September 23/Life Science Weekly -- "The hypoglycemic and antidiabetic effect of hydroxypropyl tapioca starch (HPTS, degree of substitution = 0.180) was investigated in male KKAy mice. Mice were fed a purified high-fat (20%) diet without or with HPTS (5% or 10%) for 33 d. Gelatinized tapioca starch (TS) was used as a reference," investigators in Matsuyama, Japan, report.
"Fasting blood glucose concentrations, days 14 and 28, were significantly lower in the 10% HPTS group compared with the reference. In an oral glucose tolerance test (OGTT), day 28, blood glucose concentrations in the 5% HPTS group, at 60, 90, and 120 minutes, and in the 10% HPTS group, at 30, 60, and 90 minutes after oral administration of glucose, were significantly lower compared with the reference. The area under the glucose curve (AUC) for glucose in both HPTS groups was significantly lower compared with the reference. Energy intake was significantly lower in the 10% HPTS group compared with the reference. At the end of the experiment, adiponectin concentrations were significantly higher in the 10% HPTS group compared with the reference. A homeostasis model assessment of insulin resistance (HOMA-IR) tended to be lower in the 10% HPTS group compared with the reference, whereas a quantitative insulin sensitivity check index (QUICKI) was significantly higher in both HPTS groups compared with the reference," wrote M. Tachibe and colleagues, Ehime University.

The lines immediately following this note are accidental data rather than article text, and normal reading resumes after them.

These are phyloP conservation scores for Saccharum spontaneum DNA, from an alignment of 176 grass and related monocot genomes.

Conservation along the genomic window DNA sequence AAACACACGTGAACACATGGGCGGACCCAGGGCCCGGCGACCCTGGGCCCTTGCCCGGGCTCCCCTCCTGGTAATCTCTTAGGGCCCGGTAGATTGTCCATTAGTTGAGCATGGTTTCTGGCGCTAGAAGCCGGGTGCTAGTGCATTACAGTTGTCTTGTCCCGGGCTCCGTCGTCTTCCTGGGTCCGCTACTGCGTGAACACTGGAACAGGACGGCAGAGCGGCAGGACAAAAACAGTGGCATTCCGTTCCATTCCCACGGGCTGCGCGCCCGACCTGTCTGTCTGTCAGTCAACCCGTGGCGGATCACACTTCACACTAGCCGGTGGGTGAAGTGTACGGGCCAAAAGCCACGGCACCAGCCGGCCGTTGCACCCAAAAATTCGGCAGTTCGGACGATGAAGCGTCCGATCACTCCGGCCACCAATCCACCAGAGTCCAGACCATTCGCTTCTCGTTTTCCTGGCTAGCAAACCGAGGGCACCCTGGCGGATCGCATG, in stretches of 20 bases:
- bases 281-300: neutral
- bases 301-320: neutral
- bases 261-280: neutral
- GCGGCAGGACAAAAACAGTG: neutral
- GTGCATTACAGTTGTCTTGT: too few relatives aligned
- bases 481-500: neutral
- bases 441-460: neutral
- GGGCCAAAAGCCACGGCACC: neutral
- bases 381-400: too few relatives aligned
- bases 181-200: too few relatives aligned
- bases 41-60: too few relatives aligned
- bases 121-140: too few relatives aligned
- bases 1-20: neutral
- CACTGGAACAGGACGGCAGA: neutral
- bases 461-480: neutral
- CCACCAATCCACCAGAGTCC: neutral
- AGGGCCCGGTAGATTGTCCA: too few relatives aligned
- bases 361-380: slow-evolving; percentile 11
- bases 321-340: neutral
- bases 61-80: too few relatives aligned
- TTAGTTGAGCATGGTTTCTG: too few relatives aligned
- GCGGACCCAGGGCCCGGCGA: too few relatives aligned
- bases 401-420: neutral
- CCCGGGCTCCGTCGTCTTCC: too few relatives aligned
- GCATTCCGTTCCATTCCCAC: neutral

The researchers concluded, "These results show that HPTS retards the development of insulin resistance in KKAy mice fed a high-fat diet."
Tachibe and colleagues published their study in the Journal of Food Science ("Hydroxypropylated Tapioca Starch Retards the Development of Insulin Resistance in KKAy Mice, a Type 2 Diabetes Model, Fed a High-Fat Diet." Journal of Food Science, 2009;74(7):H232-H236).
For additional information, contact K. Ebihara, Ehime University, Faculty Agriculture, Dept. of Biology Resources, Matsuyama, Ehime 7908566, Japan.
From the September 28, 2009, Prepared Foods E-dition